February 23, 2017 4:33pm
Andrews Government set to unveil plans to legalise Uber
Liberal Party in bid to stop $2 taxi levy
EXCLUSIVE: RIDE share giant Uber is launching a campaign against the Andrews Government’s $2 levy by telling each of its hundreds of thousands of customers how much it would have already cost them.
The campaign will include personalised emails outlining the number of trips each customer has taken and the total bill they would have been hit with under the laws proposed by the government.
For many of its customers, this would mean they would have forked out hundreds of dollars for the levy since downloading the application.
The company also has research showing that 67 per cent of people think the levy is unfair and 46 per cent of people saying it would make them less likely to support the Andrews Government.
“That’s why we’re giving our 800,000 Victorian riders the opportunity to tell the government what they think about this plan to introduce an expensive levy with no end date,” Mr Denham said.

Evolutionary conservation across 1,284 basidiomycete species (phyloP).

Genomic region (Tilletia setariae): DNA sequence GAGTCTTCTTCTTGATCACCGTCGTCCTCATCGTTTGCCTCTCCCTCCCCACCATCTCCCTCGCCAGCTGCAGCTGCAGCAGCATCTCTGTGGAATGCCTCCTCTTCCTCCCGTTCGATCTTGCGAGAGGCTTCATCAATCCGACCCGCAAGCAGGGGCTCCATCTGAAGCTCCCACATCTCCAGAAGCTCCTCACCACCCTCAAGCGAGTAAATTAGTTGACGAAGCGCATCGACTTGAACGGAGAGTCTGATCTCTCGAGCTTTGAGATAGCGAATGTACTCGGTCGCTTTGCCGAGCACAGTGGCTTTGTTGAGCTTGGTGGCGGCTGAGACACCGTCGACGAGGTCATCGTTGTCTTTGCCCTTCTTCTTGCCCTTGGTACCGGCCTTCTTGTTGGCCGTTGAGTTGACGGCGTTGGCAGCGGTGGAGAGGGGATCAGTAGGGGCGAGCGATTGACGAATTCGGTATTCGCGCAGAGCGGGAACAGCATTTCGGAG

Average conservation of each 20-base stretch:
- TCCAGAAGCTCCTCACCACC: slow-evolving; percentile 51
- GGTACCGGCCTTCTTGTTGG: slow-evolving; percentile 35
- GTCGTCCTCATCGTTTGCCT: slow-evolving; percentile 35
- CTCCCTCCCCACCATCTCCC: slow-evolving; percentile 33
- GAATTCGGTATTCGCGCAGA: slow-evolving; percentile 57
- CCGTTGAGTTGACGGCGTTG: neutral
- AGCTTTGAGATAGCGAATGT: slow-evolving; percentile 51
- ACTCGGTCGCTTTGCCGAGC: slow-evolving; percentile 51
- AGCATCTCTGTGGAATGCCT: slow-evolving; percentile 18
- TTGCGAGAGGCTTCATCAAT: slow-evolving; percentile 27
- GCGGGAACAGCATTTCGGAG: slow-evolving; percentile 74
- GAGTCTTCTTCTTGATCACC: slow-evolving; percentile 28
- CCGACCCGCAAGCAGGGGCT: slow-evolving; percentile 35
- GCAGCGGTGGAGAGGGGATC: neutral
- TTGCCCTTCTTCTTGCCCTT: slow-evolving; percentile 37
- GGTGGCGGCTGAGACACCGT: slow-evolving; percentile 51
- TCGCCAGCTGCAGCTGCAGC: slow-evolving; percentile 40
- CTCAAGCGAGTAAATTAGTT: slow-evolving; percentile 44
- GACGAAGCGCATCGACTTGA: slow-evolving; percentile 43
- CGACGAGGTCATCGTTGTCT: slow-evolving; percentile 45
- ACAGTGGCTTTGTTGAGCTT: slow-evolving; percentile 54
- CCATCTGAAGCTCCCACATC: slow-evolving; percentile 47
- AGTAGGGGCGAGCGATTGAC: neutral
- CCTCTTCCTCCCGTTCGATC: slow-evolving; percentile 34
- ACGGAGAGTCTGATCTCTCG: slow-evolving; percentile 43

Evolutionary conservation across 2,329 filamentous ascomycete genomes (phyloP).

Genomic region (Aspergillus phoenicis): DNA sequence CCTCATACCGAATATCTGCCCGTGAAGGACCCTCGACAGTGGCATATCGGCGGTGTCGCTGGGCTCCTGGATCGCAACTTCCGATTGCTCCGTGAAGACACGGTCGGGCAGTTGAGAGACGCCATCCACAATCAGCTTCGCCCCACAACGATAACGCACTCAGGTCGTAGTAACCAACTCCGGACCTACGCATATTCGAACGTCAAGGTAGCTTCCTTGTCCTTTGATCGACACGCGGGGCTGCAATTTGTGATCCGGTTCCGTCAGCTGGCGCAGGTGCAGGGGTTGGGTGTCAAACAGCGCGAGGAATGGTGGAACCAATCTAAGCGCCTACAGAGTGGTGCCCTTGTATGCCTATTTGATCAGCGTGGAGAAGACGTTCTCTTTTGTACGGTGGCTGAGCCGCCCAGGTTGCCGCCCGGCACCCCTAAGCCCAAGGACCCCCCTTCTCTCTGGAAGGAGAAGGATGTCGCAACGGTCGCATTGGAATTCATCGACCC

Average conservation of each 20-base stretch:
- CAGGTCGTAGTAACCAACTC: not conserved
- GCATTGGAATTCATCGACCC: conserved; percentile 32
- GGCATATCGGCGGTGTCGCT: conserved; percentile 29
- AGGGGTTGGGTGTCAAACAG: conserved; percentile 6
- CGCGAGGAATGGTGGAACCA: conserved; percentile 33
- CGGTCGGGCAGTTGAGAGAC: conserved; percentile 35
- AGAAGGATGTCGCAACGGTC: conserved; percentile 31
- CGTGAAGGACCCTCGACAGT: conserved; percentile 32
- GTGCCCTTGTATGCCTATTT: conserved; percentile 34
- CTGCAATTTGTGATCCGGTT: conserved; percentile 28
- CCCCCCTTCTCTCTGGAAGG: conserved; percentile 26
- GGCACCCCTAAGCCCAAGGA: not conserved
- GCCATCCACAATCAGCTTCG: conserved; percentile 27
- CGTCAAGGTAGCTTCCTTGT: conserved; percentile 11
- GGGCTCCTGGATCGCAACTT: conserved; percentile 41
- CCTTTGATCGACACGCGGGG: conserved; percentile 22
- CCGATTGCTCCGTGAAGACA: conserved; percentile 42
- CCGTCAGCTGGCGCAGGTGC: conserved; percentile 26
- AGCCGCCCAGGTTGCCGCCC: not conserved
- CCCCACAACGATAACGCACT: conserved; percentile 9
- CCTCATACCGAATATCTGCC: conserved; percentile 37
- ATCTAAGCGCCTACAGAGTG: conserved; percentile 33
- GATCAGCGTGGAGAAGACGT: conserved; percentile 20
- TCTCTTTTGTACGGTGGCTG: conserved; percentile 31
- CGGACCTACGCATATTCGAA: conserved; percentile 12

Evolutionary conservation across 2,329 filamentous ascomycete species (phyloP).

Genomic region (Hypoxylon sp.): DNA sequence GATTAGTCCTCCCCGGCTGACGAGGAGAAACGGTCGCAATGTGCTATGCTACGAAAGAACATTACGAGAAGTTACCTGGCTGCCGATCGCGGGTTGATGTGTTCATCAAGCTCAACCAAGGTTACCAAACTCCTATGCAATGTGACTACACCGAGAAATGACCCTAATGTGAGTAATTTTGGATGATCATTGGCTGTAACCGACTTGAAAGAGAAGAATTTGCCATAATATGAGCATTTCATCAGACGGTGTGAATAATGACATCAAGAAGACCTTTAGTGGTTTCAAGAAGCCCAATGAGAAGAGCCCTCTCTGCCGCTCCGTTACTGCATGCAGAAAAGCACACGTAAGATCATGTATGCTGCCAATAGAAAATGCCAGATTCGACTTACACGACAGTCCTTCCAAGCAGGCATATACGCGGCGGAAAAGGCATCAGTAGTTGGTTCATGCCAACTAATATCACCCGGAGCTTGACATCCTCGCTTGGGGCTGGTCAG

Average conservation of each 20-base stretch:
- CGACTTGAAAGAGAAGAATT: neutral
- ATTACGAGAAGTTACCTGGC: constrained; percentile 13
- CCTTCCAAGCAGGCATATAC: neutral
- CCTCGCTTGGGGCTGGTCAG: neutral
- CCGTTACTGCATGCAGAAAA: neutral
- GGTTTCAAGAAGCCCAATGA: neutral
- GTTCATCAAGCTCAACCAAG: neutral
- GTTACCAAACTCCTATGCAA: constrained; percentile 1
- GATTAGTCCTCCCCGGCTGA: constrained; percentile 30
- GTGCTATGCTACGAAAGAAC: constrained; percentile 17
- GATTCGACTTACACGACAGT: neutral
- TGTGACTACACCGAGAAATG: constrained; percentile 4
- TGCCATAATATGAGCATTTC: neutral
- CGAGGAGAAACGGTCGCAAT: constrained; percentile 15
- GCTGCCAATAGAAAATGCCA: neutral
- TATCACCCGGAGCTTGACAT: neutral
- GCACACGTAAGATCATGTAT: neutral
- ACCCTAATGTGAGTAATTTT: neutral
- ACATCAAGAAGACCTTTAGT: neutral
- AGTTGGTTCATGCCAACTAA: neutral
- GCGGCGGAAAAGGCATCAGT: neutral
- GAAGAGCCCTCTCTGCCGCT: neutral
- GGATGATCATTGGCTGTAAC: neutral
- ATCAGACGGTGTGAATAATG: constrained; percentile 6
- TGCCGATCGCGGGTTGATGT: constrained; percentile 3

“It’s incredibly disappointing to see the government miss a golden opportunity to unlock the full benefits of competition and ease cost of living pressures felt by ordinary Victorians.
“If the Victorian Government intends for this to be a new and permanent tax on consumers, it should be upfront with Victorians and say so.”
The government’s $2 levy is higher than those proposed in other Australian states, with South Australia and NSW to introduce a $1 charge.
The levy is aimed at collecting money for the government’s $494 million compensation package for taxi licence holders.
The $2 levy, included in laws this week introduced to state parliament as part of sweeping industry reforms, will act as a cap only and can be changed by a future state government.
But there are industry concerns the levy would remain well after the compensation package is collected.
According to a ReachTEL poll conducted for Uber, more than 67 per cent of Victorians think the levy is unfair, while just under 33 per cent think it is fair.
Only 11 per cent said they would be more likely to vote for the Andrews Government due to the levy, while 46 per cent said they were less likely and 42 per cent said their support was unchanged.